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Phillipps v. New York City Transit Authority


December 8, 2009


Order, Supreme Court, New York County (Donna M. Mills, J.), entered July 23, 2008, which, to the extent appealed from as limited by the briefs, denied defendants' motion to dismiss the complaint for failure to serve an adequate notice of claim, unanimously affirmed, without costs.

Published by New York State Law Reporting Bureau pursuant to Judiciary Law § 431.

This opinion is uncorrected and subject to revision before publication in the Official Reports.

Gonzalez, P.J., Saxe, Catterson, McGuire, Acosta, JJ.


Plaintiff stated in the notice of claim that "[o]n or about the 17th day of January 2007," while a passenger on a bus owned and operated by defendants, which "was being operated on Fifth Avenue at or near the bus stop at the[] Southwest corner of 33rd Street in Manhattan, said bus stopped and then went forward and then abruptly came to as final stop[, causing plaintiff] to be propelled in said bus and to violently hit the floor thereby sustaining severe permanent personal injuries." As courts may look to the evidence adduced at a hearing pursuant to General Municipal Law § 50-h to determine the sufficiency of a Notice of Claim (see D'Alessandro v New York City Tr. Auth., 83 NY2d 891, 893 [1994]), we recount the relevant evidence from the hearing in this case. Plaintiff, who was 84 years old at the time of the accident, testified that he was on his way to visit a friend who lived on 33rd Street between Fifth and Sixth Avenues and had transferred at 49th Street and Fifth Avenue from a crosstown bus. He then "took a Fifth Avenue bus that went downtown" but did not know the number of the bus. The bus, however, "was one of those relatively modern buses that has a[n] . . . elevated backside." As the bus approached the stop at 33rd Street, plaintiff got up from his seat. After the bus stopped and the doors opened, when plaintiff was about a foot from the front door preparing to exit, it "jerked forward violently," and plaintiff fell on his back in the aisle. At the time of the fall, plaintiff had been holding only his cane. Plaintiff was helped up and off the bus by other passengers. Believing he had only a bruise, he walked to his friend's apartment, which was five minutes away. After five or ten minutes, however, the pain was so bad he took a taxi to the hospital. He had broken five ribs and punctured a lung, and was admitted to the hospital.

In relevant part, the statute requires that a notice of claim set forth "the time when, the place where and the manner in which the claim arose" (General Municipal Law § 50-e[2]). "Reasonably read, the statute does not require those things to be stated with literal nicety or exactness" (Brown v City of New York, 95 NY2d 389, 393 [2000] [internal quotation marks omitted]). Rather, "[t]he test of the sufficiency of a Notice of Claim is merely whether it includes information sufficient to enable the city to investigate" (id. [internal quotation marks omitted]); "[n]othing more may be required" (id. [internal quotation marks omitted]). Finally, as we recently stated, "municipal authorities have an obligation to obtain the missing information if that can be done with a modicum of effort rather than rejecting a notice of claim outright" (Goodwin v New York City Hous. Auth., 42 AD3d 63, 69 [2007]).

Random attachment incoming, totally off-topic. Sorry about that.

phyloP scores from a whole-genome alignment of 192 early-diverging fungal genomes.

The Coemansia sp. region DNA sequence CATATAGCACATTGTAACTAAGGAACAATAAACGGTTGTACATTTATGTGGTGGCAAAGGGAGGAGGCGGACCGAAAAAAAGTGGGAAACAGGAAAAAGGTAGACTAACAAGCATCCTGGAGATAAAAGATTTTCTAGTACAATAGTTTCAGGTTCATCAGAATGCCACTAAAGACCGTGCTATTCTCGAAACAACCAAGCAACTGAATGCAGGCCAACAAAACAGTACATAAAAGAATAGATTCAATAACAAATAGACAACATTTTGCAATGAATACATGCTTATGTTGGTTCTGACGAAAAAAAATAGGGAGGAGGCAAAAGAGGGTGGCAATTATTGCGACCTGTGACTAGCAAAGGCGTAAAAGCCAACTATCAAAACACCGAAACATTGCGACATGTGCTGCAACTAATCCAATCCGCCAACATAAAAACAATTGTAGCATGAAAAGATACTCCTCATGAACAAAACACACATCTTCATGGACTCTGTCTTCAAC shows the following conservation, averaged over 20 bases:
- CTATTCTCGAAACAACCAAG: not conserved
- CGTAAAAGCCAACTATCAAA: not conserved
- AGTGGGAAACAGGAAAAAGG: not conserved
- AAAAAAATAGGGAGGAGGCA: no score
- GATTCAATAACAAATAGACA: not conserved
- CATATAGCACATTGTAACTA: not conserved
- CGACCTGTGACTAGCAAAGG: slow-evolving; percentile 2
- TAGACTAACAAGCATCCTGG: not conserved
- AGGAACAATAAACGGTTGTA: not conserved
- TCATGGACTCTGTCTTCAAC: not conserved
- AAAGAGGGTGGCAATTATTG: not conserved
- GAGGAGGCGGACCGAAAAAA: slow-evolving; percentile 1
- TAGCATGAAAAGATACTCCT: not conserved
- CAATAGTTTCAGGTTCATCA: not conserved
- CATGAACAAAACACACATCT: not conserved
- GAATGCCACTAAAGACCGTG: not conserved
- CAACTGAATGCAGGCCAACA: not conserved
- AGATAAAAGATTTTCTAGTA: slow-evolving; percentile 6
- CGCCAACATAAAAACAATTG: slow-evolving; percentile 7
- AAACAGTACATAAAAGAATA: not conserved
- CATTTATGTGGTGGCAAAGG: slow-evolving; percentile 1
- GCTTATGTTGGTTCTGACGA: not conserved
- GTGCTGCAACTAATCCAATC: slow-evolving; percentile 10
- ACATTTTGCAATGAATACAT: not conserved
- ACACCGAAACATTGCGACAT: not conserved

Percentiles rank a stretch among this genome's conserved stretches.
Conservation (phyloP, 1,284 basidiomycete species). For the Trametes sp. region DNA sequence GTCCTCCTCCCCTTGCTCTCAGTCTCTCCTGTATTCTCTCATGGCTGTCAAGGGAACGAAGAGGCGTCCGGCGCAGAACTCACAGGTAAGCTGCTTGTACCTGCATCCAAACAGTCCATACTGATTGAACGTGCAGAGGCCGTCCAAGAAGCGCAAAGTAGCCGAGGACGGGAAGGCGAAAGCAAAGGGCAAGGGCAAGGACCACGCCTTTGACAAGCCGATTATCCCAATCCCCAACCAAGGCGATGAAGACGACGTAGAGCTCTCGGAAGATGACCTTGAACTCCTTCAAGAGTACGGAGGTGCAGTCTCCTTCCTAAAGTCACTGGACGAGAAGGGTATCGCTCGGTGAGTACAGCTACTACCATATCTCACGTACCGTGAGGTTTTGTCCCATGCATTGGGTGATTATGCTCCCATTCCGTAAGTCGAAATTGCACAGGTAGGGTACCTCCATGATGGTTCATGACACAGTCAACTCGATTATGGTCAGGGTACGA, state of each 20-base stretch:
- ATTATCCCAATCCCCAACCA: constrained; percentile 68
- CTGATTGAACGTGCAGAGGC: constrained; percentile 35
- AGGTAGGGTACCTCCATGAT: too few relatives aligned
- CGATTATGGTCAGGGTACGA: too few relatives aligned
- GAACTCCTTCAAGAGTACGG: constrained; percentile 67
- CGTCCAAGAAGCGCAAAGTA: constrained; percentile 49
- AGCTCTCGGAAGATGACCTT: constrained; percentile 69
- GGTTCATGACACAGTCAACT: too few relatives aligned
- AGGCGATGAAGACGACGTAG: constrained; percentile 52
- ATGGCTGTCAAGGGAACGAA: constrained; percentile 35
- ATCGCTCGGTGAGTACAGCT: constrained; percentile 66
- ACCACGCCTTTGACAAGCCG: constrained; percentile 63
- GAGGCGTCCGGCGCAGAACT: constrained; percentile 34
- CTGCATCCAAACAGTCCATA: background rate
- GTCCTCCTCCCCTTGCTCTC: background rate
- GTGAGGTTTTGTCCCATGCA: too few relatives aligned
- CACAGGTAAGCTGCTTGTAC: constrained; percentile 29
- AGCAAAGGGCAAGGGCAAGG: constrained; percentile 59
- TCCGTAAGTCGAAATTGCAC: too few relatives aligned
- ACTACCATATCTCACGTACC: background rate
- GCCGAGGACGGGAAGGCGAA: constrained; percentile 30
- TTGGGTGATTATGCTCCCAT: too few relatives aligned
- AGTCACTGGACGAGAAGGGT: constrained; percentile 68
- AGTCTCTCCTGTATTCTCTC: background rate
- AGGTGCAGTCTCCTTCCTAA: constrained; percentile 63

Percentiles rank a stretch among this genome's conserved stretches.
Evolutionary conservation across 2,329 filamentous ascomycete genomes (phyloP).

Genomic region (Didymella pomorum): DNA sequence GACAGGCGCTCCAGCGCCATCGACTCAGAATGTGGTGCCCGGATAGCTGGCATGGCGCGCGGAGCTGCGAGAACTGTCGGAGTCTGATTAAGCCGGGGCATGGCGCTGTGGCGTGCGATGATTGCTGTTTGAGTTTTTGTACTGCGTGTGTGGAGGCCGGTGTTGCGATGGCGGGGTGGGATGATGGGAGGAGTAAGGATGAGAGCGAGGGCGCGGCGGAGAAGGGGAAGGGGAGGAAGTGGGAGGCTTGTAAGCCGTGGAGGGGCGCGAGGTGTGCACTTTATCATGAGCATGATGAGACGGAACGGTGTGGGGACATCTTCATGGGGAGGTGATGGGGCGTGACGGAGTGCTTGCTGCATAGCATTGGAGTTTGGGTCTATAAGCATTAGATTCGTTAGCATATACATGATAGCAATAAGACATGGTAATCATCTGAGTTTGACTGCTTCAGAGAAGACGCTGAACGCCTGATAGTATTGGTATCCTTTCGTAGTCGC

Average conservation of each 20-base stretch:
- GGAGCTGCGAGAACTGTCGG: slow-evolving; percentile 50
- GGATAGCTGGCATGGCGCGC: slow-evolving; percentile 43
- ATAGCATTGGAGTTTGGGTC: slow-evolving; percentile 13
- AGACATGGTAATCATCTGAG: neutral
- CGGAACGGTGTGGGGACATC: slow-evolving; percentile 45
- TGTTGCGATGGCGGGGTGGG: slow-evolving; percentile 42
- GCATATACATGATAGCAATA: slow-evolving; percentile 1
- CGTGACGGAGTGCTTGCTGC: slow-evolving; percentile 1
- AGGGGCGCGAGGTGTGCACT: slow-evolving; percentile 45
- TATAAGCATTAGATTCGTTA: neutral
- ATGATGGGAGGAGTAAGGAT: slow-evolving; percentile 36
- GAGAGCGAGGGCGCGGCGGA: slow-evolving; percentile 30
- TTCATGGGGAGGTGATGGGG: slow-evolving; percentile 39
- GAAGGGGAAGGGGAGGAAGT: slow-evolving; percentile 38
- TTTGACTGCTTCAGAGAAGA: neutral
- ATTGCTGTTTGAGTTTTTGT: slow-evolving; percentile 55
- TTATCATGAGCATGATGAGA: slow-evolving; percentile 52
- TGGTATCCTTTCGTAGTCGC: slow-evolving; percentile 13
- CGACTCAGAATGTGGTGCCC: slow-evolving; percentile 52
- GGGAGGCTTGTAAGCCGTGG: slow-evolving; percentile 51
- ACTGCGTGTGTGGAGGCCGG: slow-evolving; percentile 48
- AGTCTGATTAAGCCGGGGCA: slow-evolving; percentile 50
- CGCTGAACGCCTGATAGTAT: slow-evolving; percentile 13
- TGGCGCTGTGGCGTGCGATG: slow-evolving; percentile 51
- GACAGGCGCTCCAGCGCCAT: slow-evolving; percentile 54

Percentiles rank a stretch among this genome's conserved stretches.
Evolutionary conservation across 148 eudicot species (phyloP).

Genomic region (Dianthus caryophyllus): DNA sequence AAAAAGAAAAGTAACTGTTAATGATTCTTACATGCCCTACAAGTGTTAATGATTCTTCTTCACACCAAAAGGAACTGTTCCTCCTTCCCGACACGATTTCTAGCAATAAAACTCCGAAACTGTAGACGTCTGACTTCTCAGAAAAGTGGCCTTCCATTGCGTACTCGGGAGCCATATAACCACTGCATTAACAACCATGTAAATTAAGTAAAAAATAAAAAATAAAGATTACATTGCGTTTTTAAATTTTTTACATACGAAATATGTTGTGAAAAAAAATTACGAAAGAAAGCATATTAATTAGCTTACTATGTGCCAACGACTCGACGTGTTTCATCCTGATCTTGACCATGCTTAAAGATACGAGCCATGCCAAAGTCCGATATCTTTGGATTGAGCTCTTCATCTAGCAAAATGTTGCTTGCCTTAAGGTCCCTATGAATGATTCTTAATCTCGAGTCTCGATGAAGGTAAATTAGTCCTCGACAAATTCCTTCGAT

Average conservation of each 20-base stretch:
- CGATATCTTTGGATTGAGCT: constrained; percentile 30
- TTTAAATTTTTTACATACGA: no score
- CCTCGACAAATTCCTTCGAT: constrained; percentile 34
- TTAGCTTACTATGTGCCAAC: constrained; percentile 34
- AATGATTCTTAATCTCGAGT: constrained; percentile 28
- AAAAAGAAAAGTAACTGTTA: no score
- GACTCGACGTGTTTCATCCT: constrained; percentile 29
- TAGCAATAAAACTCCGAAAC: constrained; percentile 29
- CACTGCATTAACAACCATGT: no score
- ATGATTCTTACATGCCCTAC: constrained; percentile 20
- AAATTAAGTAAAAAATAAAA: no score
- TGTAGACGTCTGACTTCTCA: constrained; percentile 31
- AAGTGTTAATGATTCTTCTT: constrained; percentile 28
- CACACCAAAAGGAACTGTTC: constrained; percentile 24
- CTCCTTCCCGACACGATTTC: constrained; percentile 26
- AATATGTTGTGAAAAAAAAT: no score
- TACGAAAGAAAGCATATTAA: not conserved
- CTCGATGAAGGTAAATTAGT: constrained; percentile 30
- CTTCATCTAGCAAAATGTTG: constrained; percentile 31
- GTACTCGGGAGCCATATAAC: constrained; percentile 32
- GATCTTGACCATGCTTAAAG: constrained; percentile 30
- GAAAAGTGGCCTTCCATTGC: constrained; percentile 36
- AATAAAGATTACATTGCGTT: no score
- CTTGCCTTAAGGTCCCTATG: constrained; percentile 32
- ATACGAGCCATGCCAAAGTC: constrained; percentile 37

Under these circumstances, the notice of claim was not insufficient due to plaintiff's inability to state whether the bus was an M1, M2, M3 or M4 or to recall any identifying information regarding the bus driver (cf. Hudson v New York City Tr. Auth., 19 AD3d 648, 649 [2005] [notice of claim not insufficient where plaintiff provided the time and location of accident, the route number of the bus that collided with her vehicle, and the manner in which her claim arose but incorrect information regarding the bus number]). In contending that the notice of claim was insufficient, defendants argued that it would be overly burdensome for them to "search for bus operators for a 30 minute span on all four bus routes alleged in plaintiff's bill of particulars." Notably, however, this claim of prejudice was not supported by any factual information bearing on either the number of buses that would have stopped at 33rd Street and Fifth Avenue during this time period or the number of those buses that were of the type identified by plaintiff. Of course, "prejudice will not be presumed" (Goodwin, 42 AD3d at 68). Given the conclusory character of this claim of prejudice, and that defendants did not make the necessary showing of an attempt to investigate the accident (id.), defendants failed to meet their burden of demonstrating prejudice. We note, moreover, that defendants conceded that plaintiff acted in good faith.



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